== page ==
Roughly 25% of the UK population work in an office and of that 25% two thirds will suffer from a repetitive strain injury at some point. As the name would suggest, these are injuries caused by repetitively performing the same action over a period of time, or repeatedly placing your body in an undesirable posture or stance. In the majority of cases, the injury is sustained by the regular compression of nerves, which can cause them to become pinched or trapped; alternatively it can be caused by placing unfamiliar strains on muscles which will lead to muscular fatigue or soreness.

Also known as Repetitive Strain Disorder, Repetitive Strain Injury is not a specific ailment, but rather a heading under which a whole host of different injuries appear. These injuries are not specific to one area of the body and can affect you anywhere, most commonly at a joint or pivot point like the ankle, elbow, knee, wrist and so on. The back is another area in which RSI regularly exacerbates aches and pains, as your back is made up of discs which hold the vertebra and nerves in place, meaning that every time you shift in your seat or assume an uncomfortable position, you run the risk of trapping nerves, which can  cause an intense sharp pain. This can be aggravated further if you do not observe good seating posture, as the arch in your back can cause the discs and the vertebrae to grind together, and pinch the nerve more tightly.

One of the most common types of RSI in office workers is Carpal Tunnel Syndrome, which presents itself in the hand as well as the wrists and can consist of achingly dull or sharp shooting pains, in addition to tingling or numbness in the fingers. Studies have shown that it is likely to occur in those who regularly use computers, because when using a keyboard or mouse your forearms are generally pressed on the table’s surface or worse yet against its edge, and your wrists are flexed upward to type or move the mouse. This causes a great level of stress and discomfort on the Carpal Tunnel, a passage way in your wrist that houses numerous nerves, tendons, arteries and vessels, that as a result of being compressed and constricted cause you pain.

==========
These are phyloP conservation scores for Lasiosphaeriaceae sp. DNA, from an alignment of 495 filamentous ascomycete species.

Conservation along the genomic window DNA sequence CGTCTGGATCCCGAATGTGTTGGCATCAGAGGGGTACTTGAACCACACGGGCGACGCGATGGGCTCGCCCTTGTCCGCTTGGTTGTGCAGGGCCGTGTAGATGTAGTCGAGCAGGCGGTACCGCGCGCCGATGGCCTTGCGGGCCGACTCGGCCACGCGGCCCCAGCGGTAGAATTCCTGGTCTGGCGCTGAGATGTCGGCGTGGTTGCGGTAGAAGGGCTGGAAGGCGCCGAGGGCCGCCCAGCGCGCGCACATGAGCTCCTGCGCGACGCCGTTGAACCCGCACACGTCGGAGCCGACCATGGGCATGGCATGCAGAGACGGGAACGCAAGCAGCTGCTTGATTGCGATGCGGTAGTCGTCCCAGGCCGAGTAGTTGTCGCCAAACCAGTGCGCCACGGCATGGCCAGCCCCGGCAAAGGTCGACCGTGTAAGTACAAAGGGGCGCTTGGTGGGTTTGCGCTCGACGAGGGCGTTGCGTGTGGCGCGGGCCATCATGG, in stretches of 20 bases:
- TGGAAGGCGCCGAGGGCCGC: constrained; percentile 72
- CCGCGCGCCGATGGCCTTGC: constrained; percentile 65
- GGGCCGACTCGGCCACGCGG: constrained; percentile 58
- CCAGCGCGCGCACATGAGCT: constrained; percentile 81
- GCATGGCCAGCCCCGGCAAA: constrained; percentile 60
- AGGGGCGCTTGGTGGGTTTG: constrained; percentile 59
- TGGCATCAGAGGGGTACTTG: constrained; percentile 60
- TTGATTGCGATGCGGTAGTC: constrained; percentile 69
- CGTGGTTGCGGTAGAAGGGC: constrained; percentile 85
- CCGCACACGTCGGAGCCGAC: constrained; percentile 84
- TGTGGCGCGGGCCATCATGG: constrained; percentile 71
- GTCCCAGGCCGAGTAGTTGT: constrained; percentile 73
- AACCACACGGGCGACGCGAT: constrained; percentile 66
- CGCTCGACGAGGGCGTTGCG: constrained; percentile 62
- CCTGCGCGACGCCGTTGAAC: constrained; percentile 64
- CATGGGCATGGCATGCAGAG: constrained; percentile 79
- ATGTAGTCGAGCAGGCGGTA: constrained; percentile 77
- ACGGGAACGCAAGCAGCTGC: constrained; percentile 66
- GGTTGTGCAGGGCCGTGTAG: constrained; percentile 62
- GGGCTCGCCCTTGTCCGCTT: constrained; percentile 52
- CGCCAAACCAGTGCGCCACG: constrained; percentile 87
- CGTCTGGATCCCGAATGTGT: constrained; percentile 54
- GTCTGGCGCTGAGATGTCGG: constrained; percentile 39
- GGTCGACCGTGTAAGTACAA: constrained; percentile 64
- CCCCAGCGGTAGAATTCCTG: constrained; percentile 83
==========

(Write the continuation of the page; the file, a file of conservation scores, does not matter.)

There are numerous ways to ward off the effects of Carpal Tunnel Syndrome, and most of them involve simple exercise and observing common health guidelines, such as not smoking. But there are ways you can further guarantee the health of your carpal tunnel, such as ensuring your forearm is not pressed against your table’s edge, and that you have an ergonomic accessory or two at your desk to take all the pressure off of your body. For more information on ergonomic accessories and to learn how to prevent Carpal Tunnel Syndrome and other RSIs, read our article ‘How To Feel Better At Your Desk’.

There are many factors behind Carpal Tunnel’s frequency amongst RSIs, and none is more key than lifestyle. Just because you have left your office and your desk, does not mean that you cannot then go on to spend the rest of your day sat at your computer at home, playing games, reading articles, doing extra work, etc. Never giving your body the opportunity to rest can be just as bad as actively doing it harm and once you have developed Carpal Tunnel Syndrome you will have to wait months for it to heal on its own, or you will have to undergo surgery. All of which can be avoided by regularly giving your body time to relax during the day.